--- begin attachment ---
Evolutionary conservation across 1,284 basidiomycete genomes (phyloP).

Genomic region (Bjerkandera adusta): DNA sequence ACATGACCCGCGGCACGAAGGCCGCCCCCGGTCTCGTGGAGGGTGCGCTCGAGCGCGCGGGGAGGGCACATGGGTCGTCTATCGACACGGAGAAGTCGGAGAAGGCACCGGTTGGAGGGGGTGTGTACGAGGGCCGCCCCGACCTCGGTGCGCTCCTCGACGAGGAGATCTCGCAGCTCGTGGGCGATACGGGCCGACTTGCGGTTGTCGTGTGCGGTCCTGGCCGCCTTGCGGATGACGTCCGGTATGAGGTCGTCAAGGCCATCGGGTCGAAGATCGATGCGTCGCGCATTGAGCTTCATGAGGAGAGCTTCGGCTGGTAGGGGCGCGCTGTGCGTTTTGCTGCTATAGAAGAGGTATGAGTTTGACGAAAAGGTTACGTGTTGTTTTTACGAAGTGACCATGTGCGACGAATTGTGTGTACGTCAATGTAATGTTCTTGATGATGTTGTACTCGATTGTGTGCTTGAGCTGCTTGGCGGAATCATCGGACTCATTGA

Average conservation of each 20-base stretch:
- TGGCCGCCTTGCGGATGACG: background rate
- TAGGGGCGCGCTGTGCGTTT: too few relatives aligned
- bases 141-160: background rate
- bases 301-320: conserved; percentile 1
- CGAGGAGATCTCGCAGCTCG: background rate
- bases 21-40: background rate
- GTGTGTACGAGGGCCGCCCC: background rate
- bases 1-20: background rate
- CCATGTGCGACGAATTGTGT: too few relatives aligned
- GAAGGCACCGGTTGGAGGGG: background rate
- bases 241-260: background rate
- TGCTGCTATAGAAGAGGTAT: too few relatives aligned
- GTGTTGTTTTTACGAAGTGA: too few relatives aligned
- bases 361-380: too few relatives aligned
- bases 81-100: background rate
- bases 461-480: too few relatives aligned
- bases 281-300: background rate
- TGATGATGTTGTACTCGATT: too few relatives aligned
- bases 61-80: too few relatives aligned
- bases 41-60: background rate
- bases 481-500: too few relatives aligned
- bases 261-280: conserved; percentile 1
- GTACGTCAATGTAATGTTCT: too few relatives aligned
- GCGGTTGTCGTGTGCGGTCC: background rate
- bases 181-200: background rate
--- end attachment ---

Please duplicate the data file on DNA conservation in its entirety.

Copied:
Evolutionary conservation across 1,284 basidiomycete genomes (phyloP).

Genomic region (Bjerkandera adusta): DNA sequence ACATGACCCGCGGCACGAAGGCCGCCCCCGGTCTCGTGGAGGGTGCGCTCGAGCGCGCGGGGAGGGCACATGGGTCGTCTATCGACACGGAGAAGTCGGAGAAGGCACCGGTTGGAGGGGGTGTGTACGAGGGCCGCCCCGACCTCGGTGCGCTCCTCGACGAGGAGATCTCGCAGCTCGTGGGCGATACGGGCCGACTTGCGGTTGTCGTGTGCGGTCCTGGCCGCCTTGCGGATGACGTCCGGTATGAGGTCGTCAAGGCCATCGGGTCGAAGATCGATGCGTCGCGCATTGAGCTTCATGAGGAGAGCTTCGGCTGGTAGGGGCGCGCTGTGCGTTTTGCTGCTATAGAAGAGGTATGAGTTTGACGAAAAGGTTACGTGTTGTTTTTACGAAGTGACCATGTGCGACGAATTGTGTGTACGTCAATGTAATGTTCTTGATGATGTTGTACTCGATTGTGTGCTTGAGCTGCTTGGCGGAATCATCGGACTCATTGA

Average conservation of each 20-base stretch:
- TGGCCGCCTTGCGGATGACG: background rate
- TAGGGGCGCGCTGTGCGTTT: too few relatives aligned
- bases 141-160: background rate
- bases 301-320: conserved; percentile 1
- CGAGGAGATCTCGCAGCTCG: background rate
- bases 21-40: background rate
- GTGTGTACGAGGGCCGCCCC: background rate
- bases 1-20: background rate
- CCATGTGCGACGAATTGTGT: too few relatives aligned
- GAAGGCACCGGTTGGAGGGG: background rate
- bases 241-260: background rate
- TGCTGCTATAGAAGAGGTAT: too few relatives aligned
- GTGTTGTTTTTACGAAGTGA: too few relatives aligned
- bases 361-380: too few relatives aligned
- bases 81-100: background rate
- bases 461-480: too few relatives aligned
- bases 281-300: background rate
- TGATGATGTTGTACTCGATT: too few relatives aligned
- bases 61-80: too few relatives aligned
- bases 41-60: background rate
- bases 481-500: too few relatives aligned
- bases 261-280: conserved; percentile 1
- GTACGTCAATGTAATGTTCT: too few relatives aligned
- GCGGTTGTCGTGTGCGGTCC: background rate
- bases 181-200: background rate